And Isabella is not alone. Four kindergarten students at St. Lawrence want to express their personalities through color and design.

Lydia Sheridan wants to be an artist, too. She drew a ladybug once.

Samantha Anderson is another future artist. She would like to paint “a person, houses, balls, grass, the sun and the sky,” she said.

Chloe Sheridan wants to be an artist and draw “rainbows and flowers,” she said.

All in the family

There’s an old saying that some things are just “in the blood,” passed down from father to son or mother to daughter as predictably as last names and dimples.

Payne Delawder wants to follow in the footsteps of his father, Chris Delawder, and become a lawyer. And what does Daddy do all day long that Payne would want to do it too?

“He wears black all day,” Payne replied.

Michael Mahlmeister wants to carry on a family tradition too. His father, also named Mike, is a fireman and what’s good for dad is fine for son, too.

“I would put out fires,” the younger Mike said. “It’s exciting.”

Hayden Bensinger wants to join the Air Force when he grows up. What would he do in the Air Force?

“Fly a plane,” he replied. In a sense, he would be following in his grandfather’s footsteps.

A myriad of dreams

Elijah Rowe wants to build things when he grows up. Houses, for instance. And he’s already practicing for that day. The biggest thing he’s built so far is a castle made of blocks.

“It was big,” he said.

Noah Woods is not sure what he wants to be but thinks he might want to race on foot.

If teacher Linda Bloomfield is looking for evidence of her influence on the Class of 2022, she need look no further than Connor Waller. Connor wants to be a teacher.

Me as an M.D.

Three kids saw Band-Aids and hospitals and long years of medical school in their future.

Kerri Jenkins wants to be a doctor and wants to take care of children and she may be getting a leg up, even in kindergarten.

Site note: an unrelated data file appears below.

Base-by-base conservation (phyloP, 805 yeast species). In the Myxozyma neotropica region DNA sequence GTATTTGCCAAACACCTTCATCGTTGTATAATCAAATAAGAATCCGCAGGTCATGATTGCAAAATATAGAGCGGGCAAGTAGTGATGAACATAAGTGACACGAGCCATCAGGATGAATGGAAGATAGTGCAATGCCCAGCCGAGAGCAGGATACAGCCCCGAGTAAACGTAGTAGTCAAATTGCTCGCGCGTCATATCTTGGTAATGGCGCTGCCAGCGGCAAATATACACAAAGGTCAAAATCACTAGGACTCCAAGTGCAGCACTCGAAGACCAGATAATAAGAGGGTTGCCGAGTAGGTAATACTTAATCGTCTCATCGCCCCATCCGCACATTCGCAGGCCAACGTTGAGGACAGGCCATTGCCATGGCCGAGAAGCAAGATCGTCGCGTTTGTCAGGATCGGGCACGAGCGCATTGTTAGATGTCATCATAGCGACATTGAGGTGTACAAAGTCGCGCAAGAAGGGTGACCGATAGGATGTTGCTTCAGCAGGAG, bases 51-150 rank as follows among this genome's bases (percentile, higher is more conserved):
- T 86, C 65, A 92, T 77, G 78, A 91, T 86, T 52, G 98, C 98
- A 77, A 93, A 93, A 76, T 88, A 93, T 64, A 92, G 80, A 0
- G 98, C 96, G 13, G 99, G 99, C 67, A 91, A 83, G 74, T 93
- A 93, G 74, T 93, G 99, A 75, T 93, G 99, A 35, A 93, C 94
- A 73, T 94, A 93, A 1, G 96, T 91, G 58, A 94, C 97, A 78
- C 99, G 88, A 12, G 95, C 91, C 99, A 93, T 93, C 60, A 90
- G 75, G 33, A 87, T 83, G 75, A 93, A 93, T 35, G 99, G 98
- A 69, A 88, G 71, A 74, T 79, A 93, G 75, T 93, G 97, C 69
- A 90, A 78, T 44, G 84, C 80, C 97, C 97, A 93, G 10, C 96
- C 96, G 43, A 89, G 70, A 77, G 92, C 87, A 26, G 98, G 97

“She kind of doctors the class,” Bloomfield said.

Reagan Roush would like to be a doctor, too and like Kerri, she wants to take care of sick children.

Owen Brose wants to be a doctor, too, although he doesn’t know why.

Lily Saunders wants to be a veterinarian. Why?

“I like animals,” she explained. “Cats, dogs, hamsters and stuff like that.”

He wants to talk to the animals

Drew Clark wants to be a zookeeper “because I like the zoo. You can see animals and stuff.” Clark likes them al,l but thinks the giraffe is his favorite.

“It has a long neck and it’s so tall and it has spots and is yellow,” he said.

Animals are often among a child’s most cherished friends and this love of four-footed friends is something people often treasure even after they reach adulthood.

Braden Stewart wants to be a jockey “and ride a white horse,” he said. “Horses can go superfast.” In the photo he drew to illustrate what he wanted to be someday, his horse is named “Homey.”

Peace of the future

Some of the youngsters giggled when they talked about their future. Others grinned and shrugged. Maybe they weren’t really sure what they wanted to be.

But Laiken Unger answered the question “What do you want to be when you grow up?” with a seriousness and certainty that belied her tender age. There was no giggling.

She wants to be a nun. Why?

“I like to pray,” she said. She said she has known since she was 4 this was the direction her life would take. As a nun, she would “visit the sick and pray for them because they’re sick.”

Bloomfield said some of the children have changed their mind a couple of times about their future career. Not Laiken.

“She’s never changed her mind since I’ve had her,” Bloomfield said.

Why grow up?

Maybe growing up doesn’t mean leaving the fun behind.

Benjamin Anderson wants to “play Wii every day” when he grows up. Not just any Wii games, but the exercise ones. And he’s already got the basics down pat — helpful for the future, no doubt.

“You’re supposed to play with your shoes off,” Benjamin said.

Not content to just play video games now, Jacob Saxby wants to be a video game writer. What kind of games does he want to create?

“War games,” he replied. While he isn’t certain about specifics, he does know this career won’t require an extensive education.

“I don’t think I’ll have to go to school very long at all,” Jacob said.

Nick Pauley wants to work at the Hollywood Car Stars Museum in Gatlinburg, Tenn. He went there once and was hooked.

“There are a thousand cars at this place,” he said excitedly. “There’s like, Elvis there and there was a little Herbie and a big Herbie (the love bug),” Nick said.

Some of the students were not too sure about the details of their future profession. Nick was able to deliver vivid descriptions of the cars he saw, the sounds he heard and what he thought at the time.

Move over Patrick Patterson. Make way, O.J. Mayo. Matthew Sheridan wants to play basketball someday — but his school of choice is the University of Notre Dame.

He may be a little guy now, but some day, he will be tall — just the ticket if you plan to rule the court. How tall does a basketball player have to be?

“About 5’7,” Matthew replied.